The three narrators—Lina, Wei, Sunny—represent the spectrum of complicated feeling I also have for modern day China and my place in it. There’s the nostalgia for the homeland of my parents and grandparents (where I’ve also spent many summers and college vacations), the flattery of being considered “upper class” simply by having lived in the U.S., the disgust for the myriad of pretensions of the rich, and above all—the search for a life with meaning when you feel displaced by both home and culture.

My favorite character in the book was Lina; without giving away spoilers, I loved her flawed personality, her private reflections, even her outward chilliness towards her husband and so-called friends in her “breakfast club”. She’s proud and guarded, a snob of the nouveau riche variety, but money isn’t the thing she seeks—it’s love, that elusive thing so hard to come by regardless of social class. So much of this novel explores what our cultural definition of love is (lust? trust? companionship?) through Lena’s regrets for her past choices, but also, in a fascinating character arc, through the housekeeper, Sunny’s, journey to decide if she wants to throw her lot in with a “good-enough” man, or try to make it on her own. It’s seeing these characters evolve and change through their small, everyday decisions (that bear such lasting consequences!) that provides the greatest pleasures of this novel.

Tan’s writing is so wonderfully understated and clean. There isn’t a whiff of the pretensions found in other debut authors. She writes with absolute control and precision. If you pick out any one sentence from the novel, it almost reads Heminway-esque in its plainness, and yet together, there’s a such a beauty to its spareness that I can only imagine the work that must of gone into achieving such restraint. It's the kind of book where I can flip to any page and immediately be absorbed within a matter of seconds. Do yourself a favor and spend a weekend with this, if only for the wonder of reading that incredible last sentence!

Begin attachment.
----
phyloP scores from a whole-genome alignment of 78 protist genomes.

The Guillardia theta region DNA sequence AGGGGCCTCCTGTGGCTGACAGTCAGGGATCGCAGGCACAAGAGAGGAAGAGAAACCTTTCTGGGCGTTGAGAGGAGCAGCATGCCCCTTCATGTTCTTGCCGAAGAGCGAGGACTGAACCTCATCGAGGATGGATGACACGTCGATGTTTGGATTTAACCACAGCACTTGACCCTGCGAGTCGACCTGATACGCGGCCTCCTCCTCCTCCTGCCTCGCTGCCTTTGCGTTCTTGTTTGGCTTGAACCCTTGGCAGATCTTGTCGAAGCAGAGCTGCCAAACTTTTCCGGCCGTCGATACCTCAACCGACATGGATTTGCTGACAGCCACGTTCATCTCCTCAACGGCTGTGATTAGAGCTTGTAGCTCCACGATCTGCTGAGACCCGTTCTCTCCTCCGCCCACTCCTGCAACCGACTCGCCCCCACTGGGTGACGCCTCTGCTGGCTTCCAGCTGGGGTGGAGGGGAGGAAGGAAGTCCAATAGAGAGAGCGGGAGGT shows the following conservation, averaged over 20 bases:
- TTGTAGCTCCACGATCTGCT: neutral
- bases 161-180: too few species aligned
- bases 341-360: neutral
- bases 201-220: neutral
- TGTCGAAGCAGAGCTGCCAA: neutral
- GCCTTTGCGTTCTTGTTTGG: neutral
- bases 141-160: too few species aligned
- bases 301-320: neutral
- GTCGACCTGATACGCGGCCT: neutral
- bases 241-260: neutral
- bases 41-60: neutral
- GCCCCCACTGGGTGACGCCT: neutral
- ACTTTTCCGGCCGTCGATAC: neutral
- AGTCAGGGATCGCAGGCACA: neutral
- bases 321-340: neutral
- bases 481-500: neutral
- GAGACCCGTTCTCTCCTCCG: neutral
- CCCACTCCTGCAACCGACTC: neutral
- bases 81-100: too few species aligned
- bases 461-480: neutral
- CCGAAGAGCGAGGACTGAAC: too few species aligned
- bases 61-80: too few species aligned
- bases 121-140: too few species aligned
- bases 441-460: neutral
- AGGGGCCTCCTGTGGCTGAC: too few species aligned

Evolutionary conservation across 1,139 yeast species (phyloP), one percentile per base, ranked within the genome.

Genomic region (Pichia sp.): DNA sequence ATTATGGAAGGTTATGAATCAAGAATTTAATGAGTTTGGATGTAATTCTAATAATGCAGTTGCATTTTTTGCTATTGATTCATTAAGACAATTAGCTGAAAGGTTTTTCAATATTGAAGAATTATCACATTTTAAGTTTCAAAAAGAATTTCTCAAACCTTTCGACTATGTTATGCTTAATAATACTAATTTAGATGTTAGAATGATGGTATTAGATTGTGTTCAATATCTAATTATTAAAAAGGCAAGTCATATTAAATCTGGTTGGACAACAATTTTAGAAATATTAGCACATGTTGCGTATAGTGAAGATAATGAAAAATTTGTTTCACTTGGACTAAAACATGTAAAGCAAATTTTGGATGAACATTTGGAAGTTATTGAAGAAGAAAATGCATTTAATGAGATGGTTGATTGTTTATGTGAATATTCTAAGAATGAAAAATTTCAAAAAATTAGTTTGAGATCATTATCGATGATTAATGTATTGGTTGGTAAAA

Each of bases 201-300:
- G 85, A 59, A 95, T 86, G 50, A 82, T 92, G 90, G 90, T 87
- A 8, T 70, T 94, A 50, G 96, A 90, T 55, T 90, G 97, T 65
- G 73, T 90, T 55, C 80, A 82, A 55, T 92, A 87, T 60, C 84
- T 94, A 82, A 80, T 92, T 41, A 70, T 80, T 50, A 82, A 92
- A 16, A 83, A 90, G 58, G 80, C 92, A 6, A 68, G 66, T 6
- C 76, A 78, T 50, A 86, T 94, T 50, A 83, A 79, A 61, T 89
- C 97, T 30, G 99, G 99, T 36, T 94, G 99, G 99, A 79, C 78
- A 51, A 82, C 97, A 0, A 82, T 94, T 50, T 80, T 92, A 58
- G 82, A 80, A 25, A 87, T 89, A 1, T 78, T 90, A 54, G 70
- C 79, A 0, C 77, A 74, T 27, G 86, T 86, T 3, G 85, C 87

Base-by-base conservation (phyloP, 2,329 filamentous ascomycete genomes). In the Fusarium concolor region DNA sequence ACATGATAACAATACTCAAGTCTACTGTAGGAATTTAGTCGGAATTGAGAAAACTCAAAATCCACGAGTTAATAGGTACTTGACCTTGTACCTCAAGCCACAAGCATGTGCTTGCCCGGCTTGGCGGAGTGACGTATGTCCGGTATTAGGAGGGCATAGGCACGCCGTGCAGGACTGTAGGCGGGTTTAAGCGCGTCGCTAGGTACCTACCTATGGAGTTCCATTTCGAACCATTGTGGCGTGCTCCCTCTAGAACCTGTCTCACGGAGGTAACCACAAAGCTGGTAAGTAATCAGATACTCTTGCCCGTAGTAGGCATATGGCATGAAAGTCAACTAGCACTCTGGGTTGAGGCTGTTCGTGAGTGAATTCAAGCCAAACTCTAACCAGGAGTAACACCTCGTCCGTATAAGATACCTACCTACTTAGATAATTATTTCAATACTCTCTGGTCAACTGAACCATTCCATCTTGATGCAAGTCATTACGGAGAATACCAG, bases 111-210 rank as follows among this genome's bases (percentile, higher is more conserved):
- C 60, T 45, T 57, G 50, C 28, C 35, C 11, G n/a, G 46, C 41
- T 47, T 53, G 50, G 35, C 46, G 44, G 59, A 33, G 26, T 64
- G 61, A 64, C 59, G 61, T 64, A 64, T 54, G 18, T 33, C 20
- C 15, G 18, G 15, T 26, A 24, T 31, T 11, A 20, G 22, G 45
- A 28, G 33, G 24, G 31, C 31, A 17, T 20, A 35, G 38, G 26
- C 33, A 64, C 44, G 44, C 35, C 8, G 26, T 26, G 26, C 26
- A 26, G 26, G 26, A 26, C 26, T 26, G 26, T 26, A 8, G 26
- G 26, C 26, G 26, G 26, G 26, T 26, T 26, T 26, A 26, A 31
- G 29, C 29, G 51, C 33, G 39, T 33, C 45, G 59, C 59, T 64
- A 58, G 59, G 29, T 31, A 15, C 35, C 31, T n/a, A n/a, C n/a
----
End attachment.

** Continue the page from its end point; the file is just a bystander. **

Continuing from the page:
Profile Image for Lisa.
1,378 reviews517 followers
December 11, 2019
This is a subtle, character driven novel about a family grappling with change after moving back to China from the US. It offers a glimpse of life in modern Shanghai of both the haves and have-nots. I like the way Tan reveals the many dimensions of her characters, including their flaws, and felt invested in Lina and her family.
Profile Image for da AL.
360 reviews359 followers
December 23, 2018
Intelligent, nuanced, and beautifully written story. How love, how perspective, how our experience changes everything. Audiobook performer Jennifer Lim does an outstanding job.
Profile Image for ❄️BooksofRadiance❄️.
600 reviews710 followers
November 12, 2018
I’m still reeling from the crushing disappointment that is this book.

This’s set in Shanghai so it’s only natural that it be on my radar since before it was even released and to say my expectations were sky high would be an understatement.
The incredibly generous two stars is for the China setting.

I’ll say it again, what a crushing disappointment.
For starters, IT WAS BORING. And I mean so utterly boring that I came close to DNFing it so many times. The author spends 4 to 5 pages describing things that are of no importance to the narrative whatsoever, like the most mundane things that the characters were doing or talking about which brought nothing to the story.
There’s an attempt to create “tension” and unease so as to make the story more sentimental that ended up really not working at all ‘cause the tension felt so forced and even aggravating because the characters were just a bunch of ignorant, self-serving and pretentious idiots in addition to also being dull. So so so so dull.